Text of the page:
Reading for Tuesday, Feb. 7: Romans 6
This is one of my favorite chapters in Scripture. Paul addresses some common human assumptions re: sin and grace. He takes on permissiveness: Is it better to sin so that grace may increase? By no means! (verses 1-2) Later, he argues the same reasoning re: the Law — should we go on sinning because we’re under grace, not the Law? Again, by no means! Paul makes his appeal by pointing to the risen Jesus. Christ’s resurrection validates His victory over death (v9). But it’s not just that He conquered death; his death brings down the power of sin once and for all (v10). For Paul, the resurrection of Jesus diminishes the hold sin has on us. Therefore, we are no longer slaves to sin, but slaves to righteousness (v18).
I love the contrast of v11: dead to sin, but alive to God. The imagery of baptism declares the death, burial, and resurrection of Jesus as the primary story of our lives. In baptism, we submit ourselves to the will of another, trusting them to take us under and bring us up out of the waters. This is a beautiful demonstration of the spiritual immersion that occurs simultaneously: in faith, we submit our whole selves to God, trusting Him to put to death the old person, trusting Him to raise us as transformed and redeemed. All of this is so we “may live a new life (v4)”. This new life is what Paul declares in v11 — a life fully alive to God.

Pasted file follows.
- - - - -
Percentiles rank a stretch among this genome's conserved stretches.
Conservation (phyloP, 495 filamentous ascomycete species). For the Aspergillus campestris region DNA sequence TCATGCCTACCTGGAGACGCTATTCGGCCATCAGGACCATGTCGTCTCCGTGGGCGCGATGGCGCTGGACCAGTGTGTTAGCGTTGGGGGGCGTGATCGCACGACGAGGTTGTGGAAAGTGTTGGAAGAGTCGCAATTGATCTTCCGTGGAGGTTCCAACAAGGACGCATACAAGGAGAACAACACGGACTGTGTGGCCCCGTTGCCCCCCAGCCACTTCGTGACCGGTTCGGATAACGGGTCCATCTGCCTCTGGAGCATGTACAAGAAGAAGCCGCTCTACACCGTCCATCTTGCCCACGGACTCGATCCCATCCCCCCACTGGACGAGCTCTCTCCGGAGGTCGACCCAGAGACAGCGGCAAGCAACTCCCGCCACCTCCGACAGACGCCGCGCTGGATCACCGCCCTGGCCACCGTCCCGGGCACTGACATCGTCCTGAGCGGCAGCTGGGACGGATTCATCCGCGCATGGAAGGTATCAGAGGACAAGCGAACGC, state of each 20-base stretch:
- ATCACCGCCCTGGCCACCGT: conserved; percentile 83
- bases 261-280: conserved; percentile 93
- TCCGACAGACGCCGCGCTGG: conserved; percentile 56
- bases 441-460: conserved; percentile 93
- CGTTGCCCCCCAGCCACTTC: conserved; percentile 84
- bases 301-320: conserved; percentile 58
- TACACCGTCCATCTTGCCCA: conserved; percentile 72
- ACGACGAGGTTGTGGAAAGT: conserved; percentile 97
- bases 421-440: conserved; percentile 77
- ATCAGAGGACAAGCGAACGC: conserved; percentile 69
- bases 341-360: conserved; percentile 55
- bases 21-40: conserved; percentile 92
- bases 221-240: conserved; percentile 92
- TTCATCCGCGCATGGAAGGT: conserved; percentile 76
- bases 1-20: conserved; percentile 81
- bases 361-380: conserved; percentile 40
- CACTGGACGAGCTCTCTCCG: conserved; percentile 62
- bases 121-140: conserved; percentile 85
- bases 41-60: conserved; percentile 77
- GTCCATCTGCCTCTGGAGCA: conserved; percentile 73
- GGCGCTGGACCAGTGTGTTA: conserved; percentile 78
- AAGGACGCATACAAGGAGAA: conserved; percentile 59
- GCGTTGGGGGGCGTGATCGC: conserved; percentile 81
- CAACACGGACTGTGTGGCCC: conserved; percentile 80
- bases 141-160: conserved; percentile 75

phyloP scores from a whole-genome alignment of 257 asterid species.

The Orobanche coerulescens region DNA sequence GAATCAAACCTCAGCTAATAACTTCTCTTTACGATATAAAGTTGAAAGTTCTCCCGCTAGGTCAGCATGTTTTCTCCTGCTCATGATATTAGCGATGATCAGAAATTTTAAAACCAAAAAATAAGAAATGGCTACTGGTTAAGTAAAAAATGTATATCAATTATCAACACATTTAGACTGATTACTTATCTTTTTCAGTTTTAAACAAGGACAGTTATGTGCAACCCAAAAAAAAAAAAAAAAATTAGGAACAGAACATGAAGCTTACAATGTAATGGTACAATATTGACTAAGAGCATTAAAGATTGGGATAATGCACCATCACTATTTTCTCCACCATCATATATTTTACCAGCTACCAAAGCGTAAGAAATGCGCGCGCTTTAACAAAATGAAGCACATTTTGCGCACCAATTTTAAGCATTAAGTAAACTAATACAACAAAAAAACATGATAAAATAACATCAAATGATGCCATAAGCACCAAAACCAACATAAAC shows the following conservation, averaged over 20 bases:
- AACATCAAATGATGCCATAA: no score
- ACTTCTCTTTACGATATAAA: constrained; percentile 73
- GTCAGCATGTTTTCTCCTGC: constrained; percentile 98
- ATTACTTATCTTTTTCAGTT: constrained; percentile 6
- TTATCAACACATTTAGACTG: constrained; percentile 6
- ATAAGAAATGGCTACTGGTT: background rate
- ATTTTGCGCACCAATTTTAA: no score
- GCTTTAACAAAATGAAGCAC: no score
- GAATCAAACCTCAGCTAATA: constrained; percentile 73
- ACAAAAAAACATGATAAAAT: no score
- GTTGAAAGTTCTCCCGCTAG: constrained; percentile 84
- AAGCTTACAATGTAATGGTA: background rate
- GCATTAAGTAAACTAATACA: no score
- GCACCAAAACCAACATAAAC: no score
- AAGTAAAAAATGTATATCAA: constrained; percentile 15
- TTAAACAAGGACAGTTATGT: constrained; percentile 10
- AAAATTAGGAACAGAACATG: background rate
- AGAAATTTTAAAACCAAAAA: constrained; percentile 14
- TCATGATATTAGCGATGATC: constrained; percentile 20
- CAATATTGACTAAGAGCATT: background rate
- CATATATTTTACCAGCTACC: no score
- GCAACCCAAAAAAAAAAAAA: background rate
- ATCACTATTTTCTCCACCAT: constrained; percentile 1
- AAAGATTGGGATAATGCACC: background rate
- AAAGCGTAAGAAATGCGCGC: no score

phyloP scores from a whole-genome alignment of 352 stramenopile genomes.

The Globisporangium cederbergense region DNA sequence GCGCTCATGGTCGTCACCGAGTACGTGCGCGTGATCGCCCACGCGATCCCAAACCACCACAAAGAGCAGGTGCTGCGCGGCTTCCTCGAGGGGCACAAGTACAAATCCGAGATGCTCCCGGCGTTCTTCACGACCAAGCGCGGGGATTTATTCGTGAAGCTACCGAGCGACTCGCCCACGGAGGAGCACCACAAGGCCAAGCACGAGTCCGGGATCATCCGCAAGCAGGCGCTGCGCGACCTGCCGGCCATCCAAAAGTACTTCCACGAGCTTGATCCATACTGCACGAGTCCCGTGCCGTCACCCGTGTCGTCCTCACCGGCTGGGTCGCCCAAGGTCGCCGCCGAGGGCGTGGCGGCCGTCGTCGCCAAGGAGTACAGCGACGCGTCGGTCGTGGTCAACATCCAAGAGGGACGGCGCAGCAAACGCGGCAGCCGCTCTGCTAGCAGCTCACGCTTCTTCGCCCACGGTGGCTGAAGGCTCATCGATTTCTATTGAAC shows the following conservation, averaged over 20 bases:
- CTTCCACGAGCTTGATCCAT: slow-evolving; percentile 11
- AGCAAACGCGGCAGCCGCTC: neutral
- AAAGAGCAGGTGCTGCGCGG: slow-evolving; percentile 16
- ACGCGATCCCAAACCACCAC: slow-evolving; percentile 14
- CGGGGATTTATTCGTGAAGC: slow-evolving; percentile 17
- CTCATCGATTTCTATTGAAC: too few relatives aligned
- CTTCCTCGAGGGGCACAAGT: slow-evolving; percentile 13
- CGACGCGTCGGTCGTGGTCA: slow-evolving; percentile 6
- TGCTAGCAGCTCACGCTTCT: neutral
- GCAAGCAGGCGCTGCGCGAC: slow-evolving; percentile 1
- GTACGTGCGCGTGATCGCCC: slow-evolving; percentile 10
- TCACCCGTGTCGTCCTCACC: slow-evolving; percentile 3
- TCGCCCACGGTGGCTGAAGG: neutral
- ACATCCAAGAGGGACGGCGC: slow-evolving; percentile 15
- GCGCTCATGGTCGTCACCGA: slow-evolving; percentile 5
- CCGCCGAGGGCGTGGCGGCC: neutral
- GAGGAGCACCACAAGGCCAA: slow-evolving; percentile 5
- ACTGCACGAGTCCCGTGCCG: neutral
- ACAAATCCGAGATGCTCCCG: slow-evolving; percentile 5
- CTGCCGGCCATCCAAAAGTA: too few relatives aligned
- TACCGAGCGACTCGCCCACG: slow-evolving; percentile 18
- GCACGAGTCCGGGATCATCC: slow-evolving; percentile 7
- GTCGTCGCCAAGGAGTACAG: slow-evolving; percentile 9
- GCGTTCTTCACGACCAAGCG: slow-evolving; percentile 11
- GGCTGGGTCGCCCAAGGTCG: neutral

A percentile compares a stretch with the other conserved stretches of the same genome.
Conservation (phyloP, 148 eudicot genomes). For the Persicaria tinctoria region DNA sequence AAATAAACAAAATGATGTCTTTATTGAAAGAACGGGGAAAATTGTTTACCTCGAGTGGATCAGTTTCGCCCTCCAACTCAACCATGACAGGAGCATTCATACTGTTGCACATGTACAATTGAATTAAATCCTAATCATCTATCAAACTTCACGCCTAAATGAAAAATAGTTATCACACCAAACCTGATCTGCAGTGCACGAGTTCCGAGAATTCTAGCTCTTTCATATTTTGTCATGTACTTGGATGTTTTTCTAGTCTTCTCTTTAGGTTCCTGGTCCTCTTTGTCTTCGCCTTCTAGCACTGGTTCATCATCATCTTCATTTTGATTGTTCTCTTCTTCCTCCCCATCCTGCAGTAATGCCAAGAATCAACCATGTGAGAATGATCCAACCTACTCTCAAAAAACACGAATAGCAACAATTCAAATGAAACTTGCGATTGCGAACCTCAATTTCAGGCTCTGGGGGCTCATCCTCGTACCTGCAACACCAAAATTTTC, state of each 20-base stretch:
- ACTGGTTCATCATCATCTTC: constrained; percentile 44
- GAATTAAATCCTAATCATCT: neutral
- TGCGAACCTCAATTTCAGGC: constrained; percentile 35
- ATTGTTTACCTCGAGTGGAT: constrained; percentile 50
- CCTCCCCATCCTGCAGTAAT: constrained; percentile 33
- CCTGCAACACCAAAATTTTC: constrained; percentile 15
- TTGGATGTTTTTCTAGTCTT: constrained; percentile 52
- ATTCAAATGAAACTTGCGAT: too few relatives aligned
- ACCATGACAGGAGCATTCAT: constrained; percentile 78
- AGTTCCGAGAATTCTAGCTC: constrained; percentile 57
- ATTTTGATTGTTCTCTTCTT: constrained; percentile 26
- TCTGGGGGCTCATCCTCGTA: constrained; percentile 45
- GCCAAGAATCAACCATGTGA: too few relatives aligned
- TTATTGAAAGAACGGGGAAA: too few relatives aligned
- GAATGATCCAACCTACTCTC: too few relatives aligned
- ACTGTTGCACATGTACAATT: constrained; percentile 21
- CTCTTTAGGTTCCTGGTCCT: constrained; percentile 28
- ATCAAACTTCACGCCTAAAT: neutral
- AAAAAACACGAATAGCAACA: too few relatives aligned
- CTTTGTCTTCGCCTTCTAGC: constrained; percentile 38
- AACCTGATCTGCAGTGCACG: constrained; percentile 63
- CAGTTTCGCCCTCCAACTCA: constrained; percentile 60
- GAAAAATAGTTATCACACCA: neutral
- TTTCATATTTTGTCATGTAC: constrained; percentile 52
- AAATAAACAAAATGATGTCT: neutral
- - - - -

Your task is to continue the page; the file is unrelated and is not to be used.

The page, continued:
Although Paul can be pretty abstract and theoretical in Romans, all of his theological insight is focused here: on making these believers more aware of the life God has called them to. We might say, Paul is most interested in God’s people being more fully alive to God. In order to do that, sin must be dealt with. And Paul will have much more to say about that in the coming chapters.